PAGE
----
Eat, sleep, poo, cry, repeat! This is the daily routine of babies and it can feel extremely overwhelming to know if you are doing things right. How many ounces of milk should your baby have? Should you think about setting a feeding schedule for your baby?
To begin with, in the newborn stage, a baby’s stomach is tiny and can only hold a small amount of liquid at a time. Whether you have chosen to breastfeed or bottle feed it can be hard to know how much milk your baby is taking in.
If you have twins and multiples it could be a good idea to try to feed them at the same time. Obviously you don’t have to do this, and definitely don’t have to do it straight away. But the alternative is that you will AWAYS be feeding a baby. And this isn’t ideal if you have older children you also have to look after like I did. Or you’d like to keep your sanity in tact.
Ideally, if one wakes up to feed, wake up the other to feed them. Be flexible and adapt to what works for you and try not to worry about setting a strict schedule with newborn twins. Because believe me, it won’t happen!
Breastfed babies eat more frequently than bottle-fed ones. That’s because breast milk is easily digested and empties from the stomach a lot quicker than formula milk does.
Breastfeeding – setting a feeding schedule for your baby
There’s no doubt about it, breastfeeding is exhausting, especially in the early days where babies feed up to 8 to 12 times a day. The main rule seems to be not to let your baby go more than 4 hours without feeding. You may even need to wake them up until the routine becomes more established. Below is a rough feeding routine for breastfed babies. Please bear in mind that all babies are different and this is just a guide. (Oh, and that I’m no expert – you’re on the wrong website for that!)
- 1 to 3 months up to 9 times per day.
- 3 months old around 6 – 8 times per day.
- 6 months old up to 6 times per day
- 12 months old around 4 times per day (maybe more) as solids will be in their diet now
Bottle-feeding – setting a feeding schedule for your baby
Bottle-fed newborns should also eat on demand. On average, that’s about every 3 hours and it is best to follow the guide on the formula tin as per their age/weight to see how many ounces they need. If you are bottle feeding twins at the same time you can alternate which baby is on your lap at each feed so each baby has a turn being held close. Feeding pillows are great if you are feeding two babies at once as they get a bit bigger. For more tips on how to bottle feed twins at the same time, read this.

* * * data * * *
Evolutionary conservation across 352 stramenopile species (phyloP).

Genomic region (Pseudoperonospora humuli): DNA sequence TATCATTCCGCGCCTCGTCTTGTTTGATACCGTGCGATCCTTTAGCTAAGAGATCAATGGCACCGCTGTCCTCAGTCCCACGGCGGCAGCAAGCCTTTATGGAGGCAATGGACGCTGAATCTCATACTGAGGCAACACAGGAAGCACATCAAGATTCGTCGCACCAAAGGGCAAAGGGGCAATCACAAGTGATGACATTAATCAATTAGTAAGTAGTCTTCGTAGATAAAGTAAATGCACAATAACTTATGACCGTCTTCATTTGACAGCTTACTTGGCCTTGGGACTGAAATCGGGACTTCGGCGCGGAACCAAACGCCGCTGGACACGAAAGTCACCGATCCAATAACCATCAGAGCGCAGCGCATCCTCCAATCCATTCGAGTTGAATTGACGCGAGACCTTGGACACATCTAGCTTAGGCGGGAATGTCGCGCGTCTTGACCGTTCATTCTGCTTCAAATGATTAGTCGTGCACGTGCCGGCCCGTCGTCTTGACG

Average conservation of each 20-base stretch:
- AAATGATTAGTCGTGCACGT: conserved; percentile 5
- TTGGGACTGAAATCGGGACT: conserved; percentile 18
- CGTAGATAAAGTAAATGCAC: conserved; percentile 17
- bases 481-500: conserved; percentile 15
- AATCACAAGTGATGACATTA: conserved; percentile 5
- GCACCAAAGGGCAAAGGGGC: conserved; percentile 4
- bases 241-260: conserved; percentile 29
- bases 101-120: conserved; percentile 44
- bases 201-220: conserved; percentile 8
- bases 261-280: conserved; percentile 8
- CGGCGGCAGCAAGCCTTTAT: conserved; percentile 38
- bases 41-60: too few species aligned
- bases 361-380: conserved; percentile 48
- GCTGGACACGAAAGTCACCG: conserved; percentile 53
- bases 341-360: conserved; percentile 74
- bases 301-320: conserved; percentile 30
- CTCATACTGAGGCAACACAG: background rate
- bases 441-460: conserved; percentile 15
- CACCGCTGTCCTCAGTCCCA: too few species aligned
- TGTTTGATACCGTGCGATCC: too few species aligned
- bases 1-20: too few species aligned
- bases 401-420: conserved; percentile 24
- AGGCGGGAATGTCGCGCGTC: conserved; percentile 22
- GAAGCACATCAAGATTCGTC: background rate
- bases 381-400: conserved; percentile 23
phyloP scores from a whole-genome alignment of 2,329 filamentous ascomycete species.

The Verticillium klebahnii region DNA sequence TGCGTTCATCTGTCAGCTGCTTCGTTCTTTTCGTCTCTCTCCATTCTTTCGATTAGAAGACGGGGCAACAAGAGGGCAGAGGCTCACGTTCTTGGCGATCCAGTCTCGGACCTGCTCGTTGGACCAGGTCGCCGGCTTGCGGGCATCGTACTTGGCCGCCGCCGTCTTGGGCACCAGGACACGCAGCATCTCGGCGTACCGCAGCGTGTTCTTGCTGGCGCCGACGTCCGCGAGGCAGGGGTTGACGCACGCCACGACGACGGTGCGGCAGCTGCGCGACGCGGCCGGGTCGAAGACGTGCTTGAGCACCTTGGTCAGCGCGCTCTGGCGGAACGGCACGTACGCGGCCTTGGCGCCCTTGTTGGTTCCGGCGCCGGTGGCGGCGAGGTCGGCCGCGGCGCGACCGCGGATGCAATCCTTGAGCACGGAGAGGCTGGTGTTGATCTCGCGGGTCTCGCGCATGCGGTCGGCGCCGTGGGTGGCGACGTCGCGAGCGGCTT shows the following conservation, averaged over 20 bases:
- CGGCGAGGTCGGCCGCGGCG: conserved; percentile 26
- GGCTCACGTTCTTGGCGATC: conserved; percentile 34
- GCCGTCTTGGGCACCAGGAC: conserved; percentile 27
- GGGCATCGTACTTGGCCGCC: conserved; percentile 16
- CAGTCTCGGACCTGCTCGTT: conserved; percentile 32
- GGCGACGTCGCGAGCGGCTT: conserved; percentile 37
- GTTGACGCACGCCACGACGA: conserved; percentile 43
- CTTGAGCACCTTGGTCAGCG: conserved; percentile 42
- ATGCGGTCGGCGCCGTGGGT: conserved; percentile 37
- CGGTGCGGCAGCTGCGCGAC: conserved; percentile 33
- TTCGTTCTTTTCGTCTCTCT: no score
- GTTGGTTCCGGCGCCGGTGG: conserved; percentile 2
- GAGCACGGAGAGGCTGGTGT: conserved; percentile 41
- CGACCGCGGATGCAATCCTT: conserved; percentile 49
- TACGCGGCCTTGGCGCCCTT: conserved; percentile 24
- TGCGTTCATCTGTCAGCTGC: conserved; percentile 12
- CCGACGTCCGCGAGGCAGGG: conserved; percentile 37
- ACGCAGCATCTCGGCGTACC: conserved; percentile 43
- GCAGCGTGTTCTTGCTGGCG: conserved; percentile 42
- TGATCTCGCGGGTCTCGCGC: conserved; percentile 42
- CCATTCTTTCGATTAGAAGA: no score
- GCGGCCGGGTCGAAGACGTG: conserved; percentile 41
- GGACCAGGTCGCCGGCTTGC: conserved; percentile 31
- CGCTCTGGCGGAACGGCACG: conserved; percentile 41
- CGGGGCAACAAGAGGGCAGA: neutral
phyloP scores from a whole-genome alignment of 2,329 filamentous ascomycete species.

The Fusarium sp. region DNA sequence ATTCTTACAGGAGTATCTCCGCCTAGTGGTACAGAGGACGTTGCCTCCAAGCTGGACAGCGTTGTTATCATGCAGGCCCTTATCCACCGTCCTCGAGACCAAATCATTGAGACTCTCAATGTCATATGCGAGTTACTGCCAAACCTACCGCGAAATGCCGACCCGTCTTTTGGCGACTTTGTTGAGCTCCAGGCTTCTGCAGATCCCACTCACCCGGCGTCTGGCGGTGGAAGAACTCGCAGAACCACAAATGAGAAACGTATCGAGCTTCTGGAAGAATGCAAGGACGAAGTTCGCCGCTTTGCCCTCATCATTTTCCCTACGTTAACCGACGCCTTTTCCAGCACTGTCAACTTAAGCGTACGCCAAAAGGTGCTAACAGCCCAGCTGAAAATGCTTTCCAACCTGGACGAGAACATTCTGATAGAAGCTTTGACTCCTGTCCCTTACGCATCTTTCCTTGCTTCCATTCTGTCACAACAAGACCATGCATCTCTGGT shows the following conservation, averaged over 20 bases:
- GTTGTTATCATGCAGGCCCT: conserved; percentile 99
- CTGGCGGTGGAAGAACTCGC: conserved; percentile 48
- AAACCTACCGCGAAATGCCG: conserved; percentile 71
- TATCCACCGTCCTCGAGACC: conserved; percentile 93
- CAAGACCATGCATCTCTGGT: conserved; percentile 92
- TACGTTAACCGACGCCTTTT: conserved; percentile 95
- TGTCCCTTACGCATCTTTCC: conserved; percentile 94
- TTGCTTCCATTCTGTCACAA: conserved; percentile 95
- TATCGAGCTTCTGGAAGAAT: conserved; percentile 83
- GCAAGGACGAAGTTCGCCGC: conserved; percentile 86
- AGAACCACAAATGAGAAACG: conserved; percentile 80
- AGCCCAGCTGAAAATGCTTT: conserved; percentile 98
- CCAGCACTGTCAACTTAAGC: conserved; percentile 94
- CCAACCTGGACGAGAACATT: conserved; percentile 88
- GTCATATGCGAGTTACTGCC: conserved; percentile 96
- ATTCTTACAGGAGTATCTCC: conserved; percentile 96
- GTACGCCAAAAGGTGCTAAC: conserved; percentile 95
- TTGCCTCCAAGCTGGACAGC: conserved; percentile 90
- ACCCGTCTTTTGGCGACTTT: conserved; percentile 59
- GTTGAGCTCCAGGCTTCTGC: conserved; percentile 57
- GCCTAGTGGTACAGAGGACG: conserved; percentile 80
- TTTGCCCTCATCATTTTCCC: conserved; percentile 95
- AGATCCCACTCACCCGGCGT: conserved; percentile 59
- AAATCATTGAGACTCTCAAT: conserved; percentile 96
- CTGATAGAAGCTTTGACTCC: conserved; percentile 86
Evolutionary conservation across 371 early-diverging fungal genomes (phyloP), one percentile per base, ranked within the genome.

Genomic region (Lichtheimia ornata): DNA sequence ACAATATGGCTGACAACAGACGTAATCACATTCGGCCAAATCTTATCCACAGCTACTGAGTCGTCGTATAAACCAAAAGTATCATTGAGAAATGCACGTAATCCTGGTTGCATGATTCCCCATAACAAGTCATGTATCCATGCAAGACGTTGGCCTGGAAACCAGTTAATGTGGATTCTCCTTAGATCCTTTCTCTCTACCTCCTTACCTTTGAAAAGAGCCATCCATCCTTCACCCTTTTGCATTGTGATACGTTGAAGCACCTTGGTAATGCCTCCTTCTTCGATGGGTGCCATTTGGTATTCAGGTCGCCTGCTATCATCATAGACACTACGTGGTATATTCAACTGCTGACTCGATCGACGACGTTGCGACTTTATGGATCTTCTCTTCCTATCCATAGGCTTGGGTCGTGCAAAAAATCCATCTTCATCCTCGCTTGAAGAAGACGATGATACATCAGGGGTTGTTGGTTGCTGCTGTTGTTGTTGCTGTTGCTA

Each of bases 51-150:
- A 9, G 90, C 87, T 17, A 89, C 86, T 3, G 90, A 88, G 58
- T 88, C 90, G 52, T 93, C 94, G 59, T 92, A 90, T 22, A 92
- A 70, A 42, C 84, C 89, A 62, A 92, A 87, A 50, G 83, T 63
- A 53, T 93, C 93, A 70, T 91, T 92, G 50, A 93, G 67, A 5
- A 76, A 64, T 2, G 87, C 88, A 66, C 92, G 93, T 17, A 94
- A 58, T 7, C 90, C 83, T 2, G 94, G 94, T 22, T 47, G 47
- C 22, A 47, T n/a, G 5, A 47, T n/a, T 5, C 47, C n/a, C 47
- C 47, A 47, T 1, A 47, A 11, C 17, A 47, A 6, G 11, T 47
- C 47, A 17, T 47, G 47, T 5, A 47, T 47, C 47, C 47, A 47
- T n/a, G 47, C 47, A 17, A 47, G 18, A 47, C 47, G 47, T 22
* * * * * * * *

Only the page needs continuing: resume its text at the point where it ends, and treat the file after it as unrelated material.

- Newborn every 2 to 3 hours
- 2 months every 3 to 4 hours
- 4 to 6 months every 4 to 5 hours
- 6+ months every 4 to 5 hours
How to get on a feeding schedule
Your babies should naturally start to fall into a feeding pattern as their tummy grows and they can take in more milk per feed. This may begin to happen between 2 and 4 months of age. You can tell when your baby is feeling hungry, they may start to suck on their hand, or smack their lips together – if you are breastfeeding they may start lifting their head around whilst on your chest. These things are always a good cue to start a feed before they start getting upset and hangry!
Once your babies are a few months old, you may be able to introduce a sleep and feed schedule that works for you. Good luck!
How did I do?
Did you enjoy this post? If you want to read more about the early days with twins, head over to my Mum Life section. And if you want some inspiration for UK family holidays, check out my Travel Section.
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